and 5 other(s)
Background Multifunctional titanium surfaces with high osteogenic activity and antibacterial properties is substantially desired in implant dentistry. Recently, the benefits of strontium (Sr) loaded titanium surfaces on promoting both osteoblast activity and bone formation were reported in vitro and in vivo, respectively. On the other hand, little is known about the influence of physico-chemical properties of Sr-loaded titanium surfaces on bacterial adhesion. Aim/Hypothesis This study aimed to evaluate the physico-chemical properties of Sr-loaded titanium specimens, and its influence on Staphylococcus aureus (S. aureus; ATCC #33591) adhesion and osteoblast (MC3T3-E1) cell activity. Material and Methods Commercially pure titanium discs were polished with SiC sandpapers (up to grit #2500) and equally divided into three groups: 1) machined surface (MS), 2) alkaline etched surface (AES), and 3) Sr-loaded to AES (Sr-AES). The AES group was obtained by fully immersing part of the MS discs into 5 M NaOH at 60 °C, for 24 hours. Part of the AES discs was submitted to alkali-hydrothermal treatment with 60 mM Sr(OH)2 ∙ 8H2O solution, in steel autoclave, to generate Sr-AES group. The surface physico-chemical properties were determined by means of field-emission gun scanning electron microscopy (FE-SEM), energy dispersive X-ray spectrometry (EDX), contact angle with deionized water and diiodomethane (surface free energy), and surface roughness (Ra and Rz value). The response of MC3T3-E1 cells activity was assessed by AlamarBlue assay, whereas S. aureus cells adhesion was measured by couting colony forming units per milliliter (c.f.u./mL). Cells morphologies were determined by FE-SEM analysis. Results FE-SEM analysis showed a polished-like surface in MS group, whereas AES specimens presented a fine network nanostructured surface. The Sr-AES group exhibited the same nanostructured pattern surface as AES group, with embbeded particles of Sr. The EDX spectra confirmed amounts of Sr in the Sr-AES group. A well-structured cubic-shape of calcium was detected on AES and Sr-AES specimens. From contact angle measurements, the treatments performed on AES and Sr-AES groups increased both wettability with water and the surface free energy, compared to MS group. In addition, Sr-AES group presented an amphiphilic characteristic. No diferences were observed from surface roughness analysis. The AlamarBlue assay showed that Sr-AES group increased MC3T3-E1 activity at day 14. No diferences were observed on S. aureus adhesion to the different substrates. FE-SEM images showed that osteoblastic cell monolayers and S. aureus aggregate were present on all especimens. Conclusions and Clinical Implications Our preliminary results indicate that Sr incorporation to a fine network nanostructured titanium surface has potential to enhance osteoblast cell activity at day 14. The nanostructured roughness observed on AES and Sr-AES groups had not effect on S. aureus cell adhesion. Sr-AES is a low-cost treatment and may be a promising option to improve implants osseointegration.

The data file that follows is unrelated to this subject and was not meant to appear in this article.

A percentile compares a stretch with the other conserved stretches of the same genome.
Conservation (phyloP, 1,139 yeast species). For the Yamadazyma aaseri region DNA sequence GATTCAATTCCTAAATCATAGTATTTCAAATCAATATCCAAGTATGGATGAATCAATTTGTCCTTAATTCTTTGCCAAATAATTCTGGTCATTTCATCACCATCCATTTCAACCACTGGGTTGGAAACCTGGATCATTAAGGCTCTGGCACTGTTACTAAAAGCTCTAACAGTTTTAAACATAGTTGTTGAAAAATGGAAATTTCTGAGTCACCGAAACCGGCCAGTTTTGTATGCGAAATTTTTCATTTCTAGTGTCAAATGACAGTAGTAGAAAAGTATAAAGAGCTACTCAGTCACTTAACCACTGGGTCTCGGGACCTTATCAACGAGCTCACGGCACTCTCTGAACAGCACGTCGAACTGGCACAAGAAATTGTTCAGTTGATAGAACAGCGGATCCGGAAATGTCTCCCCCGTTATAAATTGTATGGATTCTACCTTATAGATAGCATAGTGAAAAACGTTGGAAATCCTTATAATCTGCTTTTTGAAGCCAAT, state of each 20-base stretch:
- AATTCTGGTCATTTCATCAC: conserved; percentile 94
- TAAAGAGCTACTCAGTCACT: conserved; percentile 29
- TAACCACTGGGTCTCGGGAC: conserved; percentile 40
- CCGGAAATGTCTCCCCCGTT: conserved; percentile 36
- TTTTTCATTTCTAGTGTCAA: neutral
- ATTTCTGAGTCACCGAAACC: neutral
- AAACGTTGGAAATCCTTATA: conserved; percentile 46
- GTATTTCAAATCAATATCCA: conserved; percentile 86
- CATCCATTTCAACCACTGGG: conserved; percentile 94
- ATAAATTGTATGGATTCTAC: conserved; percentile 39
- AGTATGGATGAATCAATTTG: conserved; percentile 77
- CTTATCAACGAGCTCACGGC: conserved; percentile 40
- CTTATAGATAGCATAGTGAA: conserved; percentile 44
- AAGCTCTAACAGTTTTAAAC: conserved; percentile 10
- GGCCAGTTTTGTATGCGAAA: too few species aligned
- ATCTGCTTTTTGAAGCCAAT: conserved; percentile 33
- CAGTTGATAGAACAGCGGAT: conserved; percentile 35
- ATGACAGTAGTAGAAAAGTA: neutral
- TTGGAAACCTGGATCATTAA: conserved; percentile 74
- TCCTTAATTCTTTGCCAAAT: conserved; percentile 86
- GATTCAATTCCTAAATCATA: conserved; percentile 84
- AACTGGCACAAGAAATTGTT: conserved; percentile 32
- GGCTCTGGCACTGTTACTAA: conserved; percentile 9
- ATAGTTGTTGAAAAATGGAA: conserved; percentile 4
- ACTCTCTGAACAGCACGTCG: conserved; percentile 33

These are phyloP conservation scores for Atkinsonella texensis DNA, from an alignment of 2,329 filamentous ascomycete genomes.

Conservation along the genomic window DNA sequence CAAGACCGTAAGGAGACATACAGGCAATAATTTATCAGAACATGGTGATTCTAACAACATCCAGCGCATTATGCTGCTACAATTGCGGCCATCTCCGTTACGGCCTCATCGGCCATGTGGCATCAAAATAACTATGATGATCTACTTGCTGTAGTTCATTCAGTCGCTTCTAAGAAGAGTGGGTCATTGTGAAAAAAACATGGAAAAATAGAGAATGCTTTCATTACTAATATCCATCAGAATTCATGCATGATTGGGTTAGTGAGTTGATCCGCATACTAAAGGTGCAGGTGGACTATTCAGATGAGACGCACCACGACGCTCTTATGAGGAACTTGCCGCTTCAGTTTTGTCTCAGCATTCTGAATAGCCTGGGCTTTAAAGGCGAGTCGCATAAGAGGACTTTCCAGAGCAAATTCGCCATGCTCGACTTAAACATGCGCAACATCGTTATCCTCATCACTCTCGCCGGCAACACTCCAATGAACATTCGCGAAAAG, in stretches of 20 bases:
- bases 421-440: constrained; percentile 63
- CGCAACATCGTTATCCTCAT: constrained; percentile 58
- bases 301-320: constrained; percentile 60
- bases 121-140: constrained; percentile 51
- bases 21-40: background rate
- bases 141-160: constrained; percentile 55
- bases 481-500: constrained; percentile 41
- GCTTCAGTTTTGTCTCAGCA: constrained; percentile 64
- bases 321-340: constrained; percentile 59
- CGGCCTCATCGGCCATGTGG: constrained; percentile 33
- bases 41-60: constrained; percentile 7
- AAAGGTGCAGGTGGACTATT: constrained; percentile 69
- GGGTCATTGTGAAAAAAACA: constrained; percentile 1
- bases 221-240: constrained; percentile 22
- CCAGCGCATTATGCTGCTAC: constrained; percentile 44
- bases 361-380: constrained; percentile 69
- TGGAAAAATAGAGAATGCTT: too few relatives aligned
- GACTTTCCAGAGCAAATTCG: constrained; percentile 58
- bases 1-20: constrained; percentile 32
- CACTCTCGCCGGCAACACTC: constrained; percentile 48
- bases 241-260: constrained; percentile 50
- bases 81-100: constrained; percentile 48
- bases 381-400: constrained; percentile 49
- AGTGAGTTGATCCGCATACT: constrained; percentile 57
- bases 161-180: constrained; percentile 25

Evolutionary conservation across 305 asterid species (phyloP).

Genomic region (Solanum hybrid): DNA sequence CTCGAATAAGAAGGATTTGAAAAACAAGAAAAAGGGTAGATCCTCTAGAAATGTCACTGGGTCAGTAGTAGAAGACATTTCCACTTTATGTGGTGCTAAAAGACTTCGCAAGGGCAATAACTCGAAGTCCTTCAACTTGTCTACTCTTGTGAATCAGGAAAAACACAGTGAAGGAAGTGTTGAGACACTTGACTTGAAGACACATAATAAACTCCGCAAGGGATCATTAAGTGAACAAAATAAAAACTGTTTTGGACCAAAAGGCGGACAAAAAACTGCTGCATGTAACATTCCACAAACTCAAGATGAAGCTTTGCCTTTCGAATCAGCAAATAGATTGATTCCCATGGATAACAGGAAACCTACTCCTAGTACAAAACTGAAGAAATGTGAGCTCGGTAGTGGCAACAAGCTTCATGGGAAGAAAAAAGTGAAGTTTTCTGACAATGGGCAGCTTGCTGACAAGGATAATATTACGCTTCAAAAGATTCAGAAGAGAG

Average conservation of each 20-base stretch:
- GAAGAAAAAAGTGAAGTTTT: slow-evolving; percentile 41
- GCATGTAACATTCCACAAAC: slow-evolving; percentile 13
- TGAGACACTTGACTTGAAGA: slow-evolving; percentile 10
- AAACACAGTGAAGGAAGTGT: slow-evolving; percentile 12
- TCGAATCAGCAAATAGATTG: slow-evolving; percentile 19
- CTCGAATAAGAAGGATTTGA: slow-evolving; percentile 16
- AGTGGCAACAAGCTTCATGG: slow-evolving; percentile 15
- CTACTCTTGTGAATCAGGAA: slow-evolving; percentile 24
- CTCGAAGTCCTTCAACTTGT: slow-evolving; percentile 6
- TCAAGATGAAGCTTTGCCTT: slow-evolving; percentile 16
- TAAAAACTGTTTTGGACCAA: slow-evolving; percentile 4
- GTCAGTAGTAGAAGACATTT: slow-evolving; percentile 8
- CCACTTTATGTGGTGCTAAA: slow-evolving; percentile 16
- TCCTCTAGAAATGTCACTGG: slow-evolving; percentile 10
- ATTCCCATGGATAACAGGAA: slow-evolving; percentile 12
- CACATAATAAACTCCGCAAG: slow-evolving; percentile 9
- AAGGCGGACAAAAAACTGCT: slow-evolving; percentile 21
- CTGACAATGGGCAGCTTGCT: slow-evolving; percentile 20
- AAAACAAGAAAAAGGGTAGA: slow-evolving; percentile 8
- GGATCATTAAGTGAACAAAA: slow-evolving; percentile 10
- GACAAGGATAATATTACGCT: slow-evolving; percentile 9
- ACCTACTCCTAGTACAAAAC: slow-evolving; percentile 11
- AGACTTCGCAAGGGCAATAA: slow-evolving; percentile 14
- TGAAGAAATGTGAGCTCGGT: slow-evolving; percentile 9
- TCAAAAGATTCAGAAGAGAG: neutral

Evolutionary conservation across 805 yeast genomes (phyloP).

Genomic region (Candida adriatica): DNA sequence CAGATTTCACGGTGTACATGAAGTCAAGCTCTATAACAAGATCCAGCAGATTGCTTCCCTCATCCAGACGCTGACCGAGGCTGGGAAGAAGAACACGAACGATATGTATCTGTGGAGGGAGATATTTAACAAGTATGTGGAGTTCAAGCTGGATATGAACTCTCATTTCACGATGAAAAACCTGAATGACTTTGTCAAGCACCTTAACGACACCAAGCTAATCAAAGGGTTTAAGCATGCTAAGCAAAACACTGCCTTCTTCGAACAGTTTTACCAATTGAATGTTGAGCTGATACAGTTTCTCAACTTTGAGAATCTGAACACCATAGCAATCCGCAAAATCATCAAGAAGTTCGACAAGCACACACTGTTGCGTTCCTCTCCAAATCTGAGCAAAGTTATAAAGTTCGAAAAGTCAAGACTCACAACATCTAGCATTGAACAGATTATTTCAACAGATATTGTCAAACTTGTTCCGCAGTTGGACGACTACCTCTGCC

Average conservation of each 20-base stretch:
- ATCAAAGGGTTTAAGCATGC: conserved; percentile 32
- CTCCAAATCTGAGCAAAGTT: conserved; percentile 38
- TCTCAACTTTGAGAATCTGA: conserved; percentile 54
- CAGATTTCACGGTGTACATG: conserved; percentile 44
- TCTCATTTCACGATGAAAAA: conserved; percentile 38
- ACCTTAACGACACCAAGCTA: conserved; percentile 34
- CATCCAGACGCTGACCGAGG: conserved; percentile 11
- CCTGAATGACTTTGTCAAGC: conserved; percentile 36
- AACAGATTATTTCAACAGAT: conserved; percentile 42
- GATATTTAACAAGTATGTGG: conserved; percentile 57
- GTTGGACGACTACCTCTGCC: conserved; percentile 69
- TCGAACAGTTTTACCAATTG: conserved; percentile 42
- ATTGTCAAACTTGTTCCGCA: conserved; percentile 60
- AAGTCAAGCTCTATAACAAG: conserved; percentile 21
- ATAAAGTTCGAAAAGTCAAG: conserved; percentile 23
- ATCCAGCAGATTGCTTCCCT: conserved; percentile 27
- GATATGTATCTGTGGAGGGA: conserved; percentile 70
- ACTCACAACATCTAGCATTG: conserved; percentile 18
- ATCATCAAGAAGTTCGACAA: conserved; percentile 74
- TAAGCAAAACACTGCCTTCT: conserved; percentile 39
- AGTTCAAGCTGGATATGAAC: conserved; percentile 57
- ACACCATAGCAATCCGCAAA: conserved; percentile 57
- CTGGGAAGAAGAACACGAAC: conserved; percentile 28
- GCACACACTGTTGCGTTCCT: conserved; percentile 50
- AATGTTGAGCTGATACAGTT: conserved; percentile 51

No datasets are available for this submission.
No license information is available for this submission.